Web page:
This may sound a little harsh. Sometimes stuff just happens out there. The conditions external and internal can take unexpected side trips. It happens.... But if it is impending and the "temperature" is being taken, try to be clear with your readings if you really want to be a hero.
4. TRAIN LIKE THE MUSCLE
I am about to blow the lid off "secret" training and a jeopardize any of the "secrets" I have accrued but being no stranger to conflict and having witnessed some of the progressions first hand I feel obligated to reveal what I know as a service to MABRA cyclists and their pursuit of greater cycling glory.
First off our region has been producing big name riders for a long time. Top level pros and National Champions on a regular basis; Erik Saunders, Jonathon Hamblen, Jonathon Wirsing, Scott Wizanski, Ryan Dewald, Matt Decanio (before he went on a 'quest'), Kyle Wamsley, Bobby Lea, Matt Cooke, Tom Soloday. A pretty impressive roster for an area that is many miles from Boulder.
The Muscle falls firmly in that continuum. He has been clocking NRC results since '99 and in '08 at 34 had one of his best years yet. He is a former ‘Rite Aid’ Pro who rides for a motorcycle dealership and last year as an ‘amateur’ was ranked 46th in the professional NRC rankings. He also won his second NRC race, The Priority Health Classic.
The thing is, the secret training really is secret since he doesn't ride with anyone except his own dreams and demons. Obviously two powerful compatriots..... Good wheels to follow, maybe.
I see him arrive for blocks of RTR training. Serious base building in the cold February period and even more serious periodization sessions usually two weeks before major objectives like the CSC invitational or Fitchburg.
There are no downloads and no charts. It is all there inside the head locked down by the ipod headphones and probably the rest of us are better for that!
The programs and experience of monitoring the body are all in play. In an abstract version of a very detailed complex system, he goes through his paces.
The work ethic is evident. Punching the clock regardless of conditions. When it is time to train it is time to train. Loading up on gels and food and setting out at ten am.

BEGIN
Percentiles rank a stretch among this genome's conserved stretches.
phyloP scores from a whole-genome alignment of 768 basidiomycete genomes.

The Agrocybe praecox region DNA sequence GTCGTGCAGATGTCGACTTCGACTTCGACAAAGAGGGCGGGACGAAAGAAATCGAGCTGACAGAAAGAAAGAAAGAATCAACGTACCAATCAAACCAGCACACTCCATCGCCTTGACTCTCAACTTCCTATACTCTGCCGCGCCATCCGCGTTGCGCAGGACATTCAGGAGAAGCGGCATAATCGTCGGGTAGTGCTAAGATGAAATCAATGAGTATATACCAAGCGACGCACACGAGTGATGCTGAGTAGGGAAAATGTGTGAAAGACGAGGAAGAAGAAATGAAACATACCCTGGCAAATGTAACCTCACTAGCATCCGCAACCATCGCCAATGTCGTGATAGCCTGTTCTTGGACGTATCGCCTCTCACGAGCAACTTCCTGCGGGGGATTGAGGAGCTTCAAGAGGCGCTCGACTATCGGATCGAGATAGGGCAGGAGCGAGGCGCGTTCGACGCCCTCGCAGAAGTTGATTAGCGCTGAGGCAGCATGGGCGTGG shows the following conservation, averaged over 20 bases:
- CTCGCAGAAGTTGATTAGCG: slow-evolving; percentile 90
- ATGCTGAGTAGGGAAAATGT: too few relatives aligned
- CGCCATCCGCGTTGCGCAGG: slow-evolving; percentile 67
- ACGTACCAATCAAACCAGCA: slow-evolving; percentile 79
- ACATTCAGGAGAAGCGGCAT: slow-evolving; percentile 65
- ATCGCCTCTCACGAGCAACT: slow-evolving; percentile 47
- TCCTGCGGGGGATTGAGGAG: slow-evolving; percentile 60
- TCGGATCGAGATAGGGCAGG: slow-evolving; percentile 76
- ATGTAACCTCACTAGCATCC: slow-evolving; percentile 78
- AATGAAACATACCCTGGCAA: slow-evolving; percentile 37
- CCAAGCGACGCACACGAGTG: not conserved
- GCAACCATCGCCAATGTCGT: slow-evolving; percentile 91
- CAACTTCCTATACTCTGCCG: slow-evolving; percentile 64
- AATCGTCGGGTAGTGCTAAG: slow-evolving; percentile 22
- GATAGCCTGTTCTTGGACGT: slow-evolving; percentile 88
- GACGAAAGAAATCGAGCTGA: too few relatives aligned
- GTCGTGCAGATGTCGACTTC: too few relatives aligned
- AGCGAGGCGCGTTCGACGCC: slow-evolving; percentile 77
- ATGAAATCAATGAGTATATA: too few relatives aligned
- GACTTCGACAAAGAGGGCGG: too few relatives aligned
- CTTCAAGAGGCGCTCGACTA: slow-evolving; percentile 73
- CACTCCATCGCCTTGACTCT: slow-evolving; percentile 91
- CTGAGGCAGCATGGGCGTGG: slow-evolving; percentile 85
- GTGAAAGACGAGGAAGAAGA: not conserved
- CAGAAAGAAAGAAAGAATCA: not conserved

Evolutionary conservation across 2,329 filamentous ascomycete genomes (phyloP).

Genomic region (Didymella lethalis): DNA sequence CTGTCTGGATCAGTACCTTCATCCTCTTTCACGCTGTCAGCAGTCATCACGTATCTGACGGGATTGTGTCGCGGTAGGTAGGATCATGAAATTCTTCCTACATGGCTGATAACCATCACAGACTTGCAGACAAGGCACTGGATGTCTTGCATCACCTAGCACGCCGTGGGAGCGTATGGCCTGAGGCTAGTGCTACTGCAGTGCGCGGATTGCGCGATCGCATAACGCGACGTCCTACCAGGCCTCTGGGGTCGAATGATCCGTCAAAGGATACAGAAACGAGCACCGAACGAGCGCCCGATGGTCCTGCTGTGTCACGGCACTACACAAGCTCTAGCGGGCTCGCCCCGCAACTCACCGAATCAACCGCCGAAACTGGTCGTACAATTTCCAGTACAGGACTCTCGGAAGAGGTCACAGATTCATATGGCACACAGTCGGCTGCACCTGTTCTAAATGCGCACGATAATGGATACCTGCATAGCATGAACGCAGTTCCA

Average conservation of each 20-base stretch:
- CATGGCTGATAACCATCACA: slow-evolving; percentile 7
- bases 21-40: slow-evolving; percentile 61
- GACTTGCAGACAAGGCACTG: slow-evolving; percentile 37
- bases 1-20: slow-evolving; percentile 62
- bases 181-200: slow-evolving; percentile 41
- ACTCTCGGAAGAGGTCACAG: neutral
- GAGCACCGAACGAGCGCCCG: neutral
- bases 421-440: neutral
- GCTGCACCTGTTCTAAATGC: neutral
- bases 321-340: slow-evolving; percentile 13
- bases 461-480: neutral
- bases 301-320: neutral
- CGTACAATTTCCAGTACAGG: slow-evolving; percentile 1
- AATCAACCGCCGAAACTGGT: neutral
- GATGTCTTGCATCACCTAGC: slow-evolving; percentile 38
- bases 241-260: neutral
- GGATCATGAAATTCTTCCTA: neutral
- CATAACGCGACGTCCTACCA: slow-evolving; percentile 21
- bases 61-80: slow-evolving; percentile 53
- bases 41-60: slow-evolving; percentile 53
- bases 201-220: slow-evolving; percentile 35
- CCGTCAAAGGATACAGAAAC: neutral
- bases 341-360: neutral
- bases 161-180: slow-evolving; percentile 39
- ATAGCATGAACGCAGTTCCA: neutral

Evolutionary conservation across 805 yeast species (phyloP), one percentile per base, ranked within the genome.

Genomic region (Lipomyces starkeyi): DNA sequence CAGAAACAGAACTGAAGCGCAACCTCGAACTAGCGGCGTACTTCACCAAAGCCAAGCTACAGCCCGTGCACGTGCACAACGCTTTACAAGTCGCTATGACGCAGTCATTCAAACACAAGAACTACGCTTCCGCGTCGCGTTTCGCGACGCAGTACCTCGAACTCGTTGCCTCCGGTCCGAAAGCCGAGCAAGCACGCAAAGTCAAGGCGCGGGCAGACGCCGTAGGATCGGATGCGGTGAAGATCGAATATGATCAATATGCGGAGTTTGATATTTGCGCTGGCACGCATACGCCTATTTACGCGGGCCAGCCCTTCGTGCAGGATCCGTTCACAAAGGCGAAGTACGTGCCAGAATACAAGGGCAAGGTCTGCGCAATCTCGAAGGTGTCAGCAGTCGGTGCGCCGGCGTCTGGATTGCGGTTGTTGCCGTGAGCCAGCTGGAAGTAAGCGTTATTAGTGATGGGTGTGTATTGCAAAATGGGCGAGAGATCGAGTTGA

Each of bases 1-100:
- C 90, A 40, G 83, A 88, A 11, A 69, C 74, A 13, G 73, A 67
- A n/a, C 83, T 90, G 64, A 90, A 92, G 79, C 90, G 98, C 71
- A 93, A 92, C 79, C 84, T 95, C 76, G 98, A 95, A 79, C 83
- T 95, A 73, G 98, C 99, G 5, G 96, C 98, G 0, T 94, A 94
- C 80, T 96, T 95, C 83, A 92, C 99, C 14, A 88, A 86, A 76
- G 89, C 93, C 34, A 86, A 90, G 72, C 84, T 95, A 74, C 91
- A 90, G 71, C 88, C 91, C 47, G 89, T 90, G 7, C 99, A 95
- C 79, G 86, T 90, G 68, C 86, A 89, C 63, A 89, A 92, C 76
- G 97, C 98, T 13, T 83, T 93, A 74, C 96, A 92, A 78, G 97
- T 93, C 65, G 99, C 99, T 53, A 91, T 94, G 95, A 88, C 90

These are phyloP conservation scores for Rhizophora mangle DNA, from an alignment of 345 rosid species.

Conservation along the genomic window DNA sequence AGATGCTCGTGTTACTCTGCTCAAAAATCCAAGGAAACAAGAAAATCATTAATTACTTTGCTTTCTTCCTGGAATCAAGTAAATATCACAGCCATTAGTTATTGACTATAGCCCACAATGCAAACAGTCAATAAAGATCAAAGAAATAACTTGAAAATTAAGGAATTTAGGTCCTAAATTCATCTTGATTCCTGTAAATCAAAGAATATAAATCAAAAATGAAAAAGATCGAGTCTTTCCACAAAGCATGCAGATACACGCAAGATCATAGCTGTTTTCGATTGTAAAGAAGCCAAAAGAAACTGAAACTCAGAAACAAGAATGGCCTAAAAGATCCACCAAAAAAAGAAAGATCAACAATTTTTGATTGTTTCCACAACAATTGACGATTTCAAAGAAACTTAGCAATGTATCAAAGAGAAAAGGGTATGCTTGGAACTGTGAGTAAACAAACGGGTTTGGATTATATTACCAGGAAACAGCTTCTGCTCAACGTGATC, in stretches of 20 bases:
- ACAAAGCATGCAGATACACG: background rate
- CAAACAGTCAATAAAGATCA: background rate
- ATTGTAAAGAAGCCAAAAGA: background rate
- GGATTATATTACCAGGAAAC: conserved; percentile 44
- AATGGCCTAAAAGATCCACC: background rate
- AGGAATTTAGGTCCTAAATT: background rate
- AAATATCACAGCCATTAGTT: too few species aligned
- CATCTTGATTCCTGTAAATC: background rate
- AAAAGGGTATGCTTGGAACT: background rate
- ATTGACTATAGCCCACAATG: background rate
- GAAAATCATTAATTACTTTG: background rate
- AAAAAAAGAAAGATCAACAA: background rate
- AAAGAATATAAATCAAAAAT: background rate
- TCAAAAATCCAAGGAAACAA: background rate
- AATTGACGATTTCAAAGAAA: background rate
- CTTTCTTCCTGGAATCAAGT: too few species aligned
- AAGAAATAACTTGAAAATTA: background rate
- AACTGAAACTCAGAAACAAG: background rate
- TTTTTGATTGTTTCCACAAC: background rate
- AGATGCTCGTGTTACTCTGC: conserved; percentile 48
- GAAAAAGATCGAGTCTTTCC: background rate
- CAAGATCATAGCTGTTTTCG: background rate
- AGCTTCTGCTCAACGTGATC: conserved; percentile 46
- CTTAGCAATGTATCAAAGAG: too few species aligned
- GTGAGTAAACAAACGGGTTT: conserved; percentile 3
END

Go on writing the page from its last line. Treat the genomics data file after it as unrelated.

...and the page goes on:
Finding the long routes linking up all the fire road climbs; the dude shows back up after six hours in wet cold conditions like out of battle with a pause to eat a sandwich then go to sleep. Wake up two hours later for dinner and maybe a wind down bourbon or ale perhaps. Some would say good work if you can get it, but the focus is on the work. The peripheral are the ingredients that make the dynamic work for one person. The setting, the contours and the crowds or lack there of.
It is maybe about finding the sweet spot. Your sweet spot and then hitting it hard. If you are hitting something hard and it isn't the sweet spot your energy will be used up pretty quickly.
I have offered no tangible "training" methods. Intervals. Speed work. Zone sessions. Hill repeats. Strength work. Leadouts Emphasis on spinning. On and on. All this is a given. Stuff to incorporate into a program or training camp, or not......
At its most basic, how to train/have training camp means to just ride. That includes being prepared physically, emotionally and mentally.
Everyone is wired so differently and then deluged with a wash of techniques and methods all designed to approach a similar goal of fitness and success.
For a training camp you benefit by already settling certain issues in your head so you can get down to the business of the bike itself. The scenery surrounding it is the carrot on the stick. That is why teams have camps in Tucson, Majorca and Solvang. To work out what needs to be worked out with vast backdrops that clarify and focus, and ultimately transfer thought and idea into primal race instinct.